Ecuadorian President Rafael Correa equated US ideas of its own ‘exceptionalism’ to Nazi ideals of a superior race this week. While a strong statement, no country can invade, occupy and rule with ‘exceptional’ lawlessness, UK MP George Galloway told RT.
RT: President Correa made some harsh comments regarding US ‘exceptionalism’. What’s your view of this idea that America is ‘exceptional’.
GG: Well, I wouldn’t first of all compare it to the Nazis – nothing is comparable to the Nazis. But it is a dangerous idea that one country is God-given -on top and greater than the others – that cannot be true. I once had an experience on an American radio show in Seattle, where the presenter introduced the item by describing his own country as the greatest country on God’s green earth – so I challenged that immediately. That implies, therefore, I said, that other countries on god’s green earth are less than you. And I’m certainly not going to accept that, and I don’t think that people in other lands would either. But if it was just rhetoric, it wouldn’t matter so much. If it was just vainglory. But it’s put into practice by the international lawlessness of the US which draws on this idea of exceptionalism, and when President Putin challenged that in his US newspaper statement, the Americans were greatly offended. And yet a moment’s contemplation would tell them that no one in the world will accept that any one country can arrogate to itself the right internationally to break any law, invade any country, occupy any land, change any regime, on its own personal whim. That’s just not acceptable but it’s been the practice in the last 60 years – 70 years, nearly – when the US has invaded more than 50 countries. Fifty countries have been subject to American exceptionalism in action.
RT: But you do wonder – is that not the role of the world’s superpower? After all, that’s how it’s seen by so many people, and it has a moral duty to intervene – that’s how it sees itself.
GG: Well, these are two separate questions. Morality and the possession of a large stockpile of thousands of nuclear weapons are not the same thing, not synonymous in any way. In any case, the US is not the only superpower in the world: Russia is a superpower, China is a superpower, other countries will soon be superpowers, and they cannot arrogate to themselves the moral right to police and adjudicate the world either, and I don’t believe that the others will want to. What we have to strive for is a world that is government by morality, and the only adjudicator of world morality can be the world body itself – the UN. But a very different UN to the one that we currently have: A democratically constituted one, where power is shared and where no country has a veto on the actions of the security council.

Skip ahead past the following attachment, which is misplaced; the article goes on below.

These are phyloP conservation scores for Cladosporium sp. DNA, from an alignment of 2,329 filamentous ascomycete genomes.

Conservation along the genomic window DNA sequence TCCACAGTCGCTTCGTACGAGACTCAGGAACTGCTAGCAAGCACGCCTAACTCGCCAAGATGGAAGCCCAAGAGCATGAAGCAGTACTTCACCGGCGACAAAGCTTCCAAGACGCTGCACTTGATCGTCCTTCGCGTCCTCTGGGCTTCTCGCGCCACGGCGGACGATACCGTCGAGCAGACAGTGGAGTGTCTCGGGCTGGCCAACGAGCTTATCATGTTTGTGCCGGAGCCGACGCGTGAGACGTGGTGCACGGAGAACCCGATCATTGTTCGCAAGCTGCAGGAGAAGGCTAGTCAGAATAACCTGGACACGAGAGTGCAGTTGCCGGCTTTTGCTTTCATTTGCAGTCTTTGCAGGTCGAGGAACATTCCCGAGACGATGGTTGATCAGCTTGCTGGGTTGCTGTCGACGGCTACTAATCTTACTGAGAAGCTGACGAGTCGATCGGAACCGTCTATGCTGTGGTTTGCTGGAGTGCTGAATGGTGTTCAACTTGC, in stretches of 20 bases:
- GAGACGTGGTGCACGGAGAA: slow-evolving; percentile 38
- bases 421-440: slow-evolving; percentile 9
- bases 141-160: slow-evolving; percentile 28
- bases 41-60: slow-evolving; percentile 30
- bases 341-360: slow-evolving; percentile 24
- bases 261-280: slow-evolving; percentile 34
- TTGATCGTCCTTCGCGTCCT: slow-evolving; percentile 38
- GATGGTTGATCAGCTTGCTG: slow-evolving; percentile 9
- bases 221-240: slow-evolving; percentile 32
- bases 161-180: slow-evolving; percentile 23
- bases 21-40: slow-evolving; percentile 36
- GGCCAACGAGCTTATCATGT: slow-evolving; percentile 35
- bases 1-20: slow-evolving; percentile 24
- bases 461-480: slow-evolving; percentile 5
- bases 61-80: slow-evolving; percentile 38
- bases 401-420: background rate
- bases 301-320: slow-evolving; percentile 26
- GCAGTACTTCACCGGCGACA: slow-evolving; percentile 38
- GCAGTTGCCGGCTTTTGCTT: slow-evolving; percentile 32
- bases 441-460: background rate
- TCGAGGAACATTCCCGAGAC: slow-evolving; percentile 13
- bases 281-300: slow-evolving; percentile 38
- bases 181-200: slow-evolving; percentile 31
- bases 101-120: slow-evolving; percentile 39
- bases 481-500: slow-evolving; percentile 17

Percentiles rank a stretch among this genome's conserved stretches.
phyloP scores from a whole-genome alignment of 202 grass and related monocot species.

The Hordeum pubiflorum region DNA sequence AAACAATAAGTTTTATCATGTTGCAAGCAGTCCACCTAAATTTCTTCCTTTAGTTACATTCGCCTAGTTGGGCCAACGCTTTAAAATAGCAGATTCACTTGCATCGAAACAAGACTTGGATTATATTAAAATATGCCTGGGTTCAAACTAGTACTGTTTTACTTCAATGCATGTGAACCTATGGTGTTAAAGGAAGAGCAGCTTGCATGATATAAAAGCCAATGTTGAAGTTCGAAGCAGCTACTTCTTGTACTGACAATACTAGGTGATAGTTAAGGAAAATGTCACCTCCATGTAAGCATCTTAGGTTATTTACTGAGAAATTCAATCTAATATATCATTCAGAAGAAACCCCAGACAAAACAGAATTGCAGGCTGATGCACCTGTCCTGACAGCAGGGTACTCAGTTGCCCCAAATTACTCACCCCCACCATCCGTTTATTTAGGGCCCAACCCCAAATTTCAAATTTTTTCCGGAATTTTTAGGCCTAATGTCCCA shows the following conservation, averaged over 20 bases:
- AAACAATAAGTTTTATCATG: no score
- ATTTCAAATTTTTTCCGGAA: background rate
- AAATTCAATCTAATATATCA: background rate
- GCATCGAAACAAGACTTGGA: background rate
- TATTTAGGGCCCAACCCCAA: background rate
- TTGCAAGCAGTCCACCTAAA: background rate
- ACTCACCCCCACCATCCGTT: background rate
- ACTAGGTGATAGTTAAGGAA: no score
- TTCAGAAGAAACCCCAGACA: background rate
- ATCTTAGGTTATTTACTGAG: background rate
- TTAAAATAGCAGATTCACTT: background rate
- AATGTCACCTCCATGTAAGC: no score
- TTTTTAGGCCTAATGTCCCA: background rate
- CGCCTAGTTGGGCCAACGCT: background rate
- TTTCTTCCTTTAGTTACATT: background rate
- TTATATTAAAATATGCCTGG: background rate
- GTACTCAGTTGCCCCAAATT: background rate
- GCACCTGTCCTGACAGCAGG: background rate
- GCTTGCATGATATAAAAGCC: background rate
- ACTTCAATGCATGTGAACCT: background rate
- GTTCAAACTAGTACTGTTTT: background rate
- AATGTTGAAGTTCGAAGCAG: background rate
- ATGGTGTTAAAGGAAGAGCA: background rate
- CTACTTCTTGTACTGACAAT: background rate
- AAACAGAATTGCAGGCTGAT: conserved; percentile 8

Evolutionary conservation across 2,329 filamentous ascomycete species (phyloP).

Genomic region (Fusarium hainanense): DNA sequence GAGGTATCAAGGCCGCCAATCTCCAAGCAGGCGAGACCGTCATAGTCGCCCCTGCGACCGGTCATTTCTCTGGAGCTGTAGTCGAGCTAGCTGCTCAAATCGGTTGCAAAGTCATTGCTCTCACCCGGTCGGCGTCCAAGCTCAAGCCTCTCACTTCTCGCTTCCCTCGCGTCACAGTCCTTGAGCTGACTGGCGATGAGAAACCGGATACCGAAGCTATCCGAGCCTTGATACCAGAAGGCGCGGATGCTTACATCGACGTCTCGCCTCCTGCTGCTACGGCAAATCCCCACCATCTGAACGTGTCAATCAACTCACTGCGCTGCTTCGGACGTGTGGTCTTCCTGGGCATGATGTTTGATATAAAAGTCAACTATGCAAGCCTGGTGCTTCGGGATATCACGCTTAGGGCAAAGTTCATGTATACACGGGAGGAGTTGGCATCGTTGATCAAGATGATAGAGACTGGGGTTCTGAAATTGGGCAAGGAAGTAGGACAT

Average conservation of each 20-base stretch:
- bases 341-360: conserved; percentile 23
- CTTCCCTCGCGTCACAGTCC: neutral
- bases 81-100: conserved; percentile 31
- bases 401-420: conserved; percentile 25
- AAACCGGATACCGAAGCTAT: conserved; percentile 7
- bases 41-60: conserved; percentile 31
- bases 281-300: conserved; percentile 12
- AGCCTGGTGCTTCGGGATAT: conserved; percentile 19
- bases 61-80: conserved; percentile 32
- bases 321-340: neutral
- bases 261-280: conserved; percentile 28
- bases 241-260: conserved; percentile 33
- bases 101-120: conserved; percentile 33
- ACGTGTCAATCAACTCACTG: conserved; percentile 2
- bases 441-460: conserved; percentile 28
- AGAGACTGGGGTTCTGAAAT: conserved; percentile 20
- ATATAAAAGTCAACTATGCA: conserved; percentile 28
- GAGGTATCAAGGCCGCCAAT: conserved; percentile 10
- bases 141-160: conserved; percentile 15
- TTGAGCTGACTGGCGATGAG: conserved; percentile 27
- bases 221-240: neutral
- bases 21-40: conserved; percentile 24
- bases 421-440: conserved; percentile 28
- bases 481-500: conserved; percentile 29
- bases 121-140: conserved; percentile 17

RT: Well, you’re there in London, and many countries – including of course the UK (particularly the UK) – really do propagate this image of US exceptionalism. Why is that? They clearly assume there is some substance in it.
GG: Well, it’s a cultural cringe in part, in the UK. I believe that we are Greece, and America is Rome, and our best policy is to cringe along behind them in the hope of picking up some of the spoils – some of the glory. But there’s less and less glory from that kind of thing. The US moral standing in the world has shrunk almost to vanishing point. They still have a lot of hard power – thousands of nuclear weapons, chemical weapons, lots of it. Indeed, they abrogated their obligations under the chemical weapons treaty - talking about Syria – so that they could keep their chemical weapons stockpile for a decade or more longer. They have a lot of hard power. But their soft power is diminishing rapidly. Let me just give you one example: people all over the world tonight are watching Russia Today, but they’re not watching Fox News all over the world. Indeed, anyone with half a brain in the US is not watching Fox News. The soft power of Russia, and in time of many other countries, will overhaul the US soft power. And without soft power, you’re really reduced to being a big bully with a big stick. Nobody likes that; it’s not an attractive look.
RT: Interesting you mention TV and media – just how much of a role, briefly, does the media have in propagating this image of the US being exceptional? Just briefly.
GG: Well, it has done in the past. I grew up in an era where we watched American television programs and watched American movies out of Hollywood and so on. But nowadays, the most familiar image from the US is the kind we saw yesterday, of a woman in a speeding car being shot dead and trying to ram through security barricades and so on. It’s really a country that’s more marked by columbine and by massacres in colleges and universities nowadays, and they’d be better to attend to that – their own sickness at home, instead of swaggering around the world trying to solve other people’s problems.
Source: RT, photo: AFP Photo / Saul Loeb
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